Acting Deputy Secretary of State Victoria Nuland traveled to Niger’s capital Niamey on Monday and held what she described as “difficult” talks with members of the junta that ousted Nigerien President Mohamed Bazoum in a July 26 coup.
“Traveled to Niamey to express grave concern at the undemocratic attempts to seize power and urged a return to constitutional order,” Nuland wrote on X, formally known as Twitter.
Nuland spoke with reporters on the phone after her talks and said the “conversations were extremely frank and at times quite difficult because, again, we were pushing for a negotiated solution.” She said the coup leaders are “quite firm in their view on how they want to proceed, and it does not comport with the constitution of Niger.”
Nuland said she met with Moussa Salaou Barmou, who has declared himself Niger’s defense chief, and three other colonels. Journalist Nick Turse reported for The Intercept that Barmou had previously received military training from the US, something Nuland mentioned in the call with reporters.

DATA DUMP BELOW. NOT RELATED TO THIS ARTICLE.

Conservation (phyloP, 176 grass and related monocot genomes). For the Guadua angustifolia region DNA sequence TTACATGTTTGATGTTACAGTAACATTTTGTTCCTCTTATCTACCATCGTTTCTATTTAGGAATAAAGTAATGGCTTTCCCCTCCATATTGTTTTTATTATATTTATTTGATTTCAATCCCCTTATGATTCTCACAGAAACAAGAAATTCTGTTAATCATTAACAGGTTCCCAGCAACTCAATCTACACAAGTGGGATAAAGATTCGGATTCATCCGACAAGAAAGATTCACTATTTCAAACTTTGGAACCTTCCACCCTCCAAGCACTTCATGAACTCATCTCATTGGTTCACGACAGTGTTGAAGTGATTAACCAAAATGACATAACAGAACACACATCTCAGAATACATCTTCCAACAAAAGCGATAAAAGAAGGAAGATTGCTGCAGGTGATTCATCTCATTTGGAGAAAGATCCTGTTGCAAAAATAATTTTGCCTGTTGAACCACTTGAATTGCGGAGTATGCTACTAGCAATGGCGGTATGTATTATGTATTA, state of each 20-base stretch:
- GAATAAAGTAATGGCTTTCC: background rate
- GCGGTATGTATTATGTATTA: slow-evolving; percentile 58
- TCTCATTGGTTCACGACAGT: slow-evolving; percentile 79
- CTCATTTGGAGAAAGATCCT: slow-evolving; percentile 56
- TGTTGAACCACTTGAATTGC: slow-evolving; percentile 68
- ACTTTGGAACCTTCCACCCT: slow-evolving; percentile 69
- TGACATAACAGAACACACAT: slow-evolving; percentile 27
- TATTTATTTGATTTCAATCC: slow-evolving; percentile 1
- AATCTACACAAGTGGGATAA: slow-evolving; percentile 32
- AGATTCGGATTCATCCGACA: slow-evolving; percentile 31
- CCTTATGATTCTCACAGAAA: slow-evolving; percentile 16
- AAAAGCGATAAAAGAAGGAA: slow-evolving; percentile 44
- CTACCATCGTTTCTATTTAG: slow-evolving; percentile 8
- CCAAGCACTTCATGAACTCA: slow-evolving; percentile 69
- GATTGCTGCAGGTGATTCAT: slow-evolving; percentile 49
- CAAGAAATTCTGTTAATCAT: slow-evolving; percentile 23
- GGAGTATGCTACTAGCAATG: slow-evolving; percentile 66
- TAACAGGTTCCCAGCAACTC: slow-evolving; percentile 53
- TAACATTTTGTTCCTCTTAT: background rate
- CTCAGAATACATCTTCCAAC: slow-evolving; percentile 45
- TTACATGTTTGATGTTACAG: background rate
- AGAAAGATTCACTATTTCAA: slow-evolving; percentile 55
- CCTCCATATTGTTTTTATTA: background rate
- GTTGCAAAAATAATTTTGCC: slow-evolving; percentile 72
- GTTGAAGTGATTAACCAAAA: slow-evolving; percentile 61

“General Barmou, former Colonel Barmou, is somebody who has worked very closely with US Special Forces over many, many years,” she said. “So we were able to go through in considerable detail the risks to aspects of our cooperation that he has historically cared about a lot. So we are hopeful that that will sink in.”
The Biden administration has said it paused assistance to Niger but has not officially declared the situation a coup since that would require cutting off all aid. The US has been cooperating militarily with Niger for many years and has about 1,100 troops in the country, along with a major drone base.
The US has backed threats of military intervention to reinstate Bazoum made by the Economic Community of West African States (ECOWAS), which is holding a second emergency summit on the coup this Thursday. Nuland did not mention potential military intervention in the call with reporters and was not asked about the possibility. She said the US hoped the junta would keep “the door open to diplomacy” but sounded doubtful that they would.
Nuland said she spoke with Bazoum by phone but was denied a meeting with the ousted leader, who is being held under house arrest. She was also denied a meeting with Niger’s declared leader, Gen. Abdourahmane Tiani. “So we were left to have to depend on Mr. Barmou to make clear, again, what is at stake,” she said.
Nuland said she also warned the junta against cooperation with Wagner, the Russian mercenary force. “I raised Wagner and its threat to those countries where it is present, reminding them that security gets worse, that human rights get worse when Wagner enters. I would not say that we learned much more about their thinking on that front,” she said.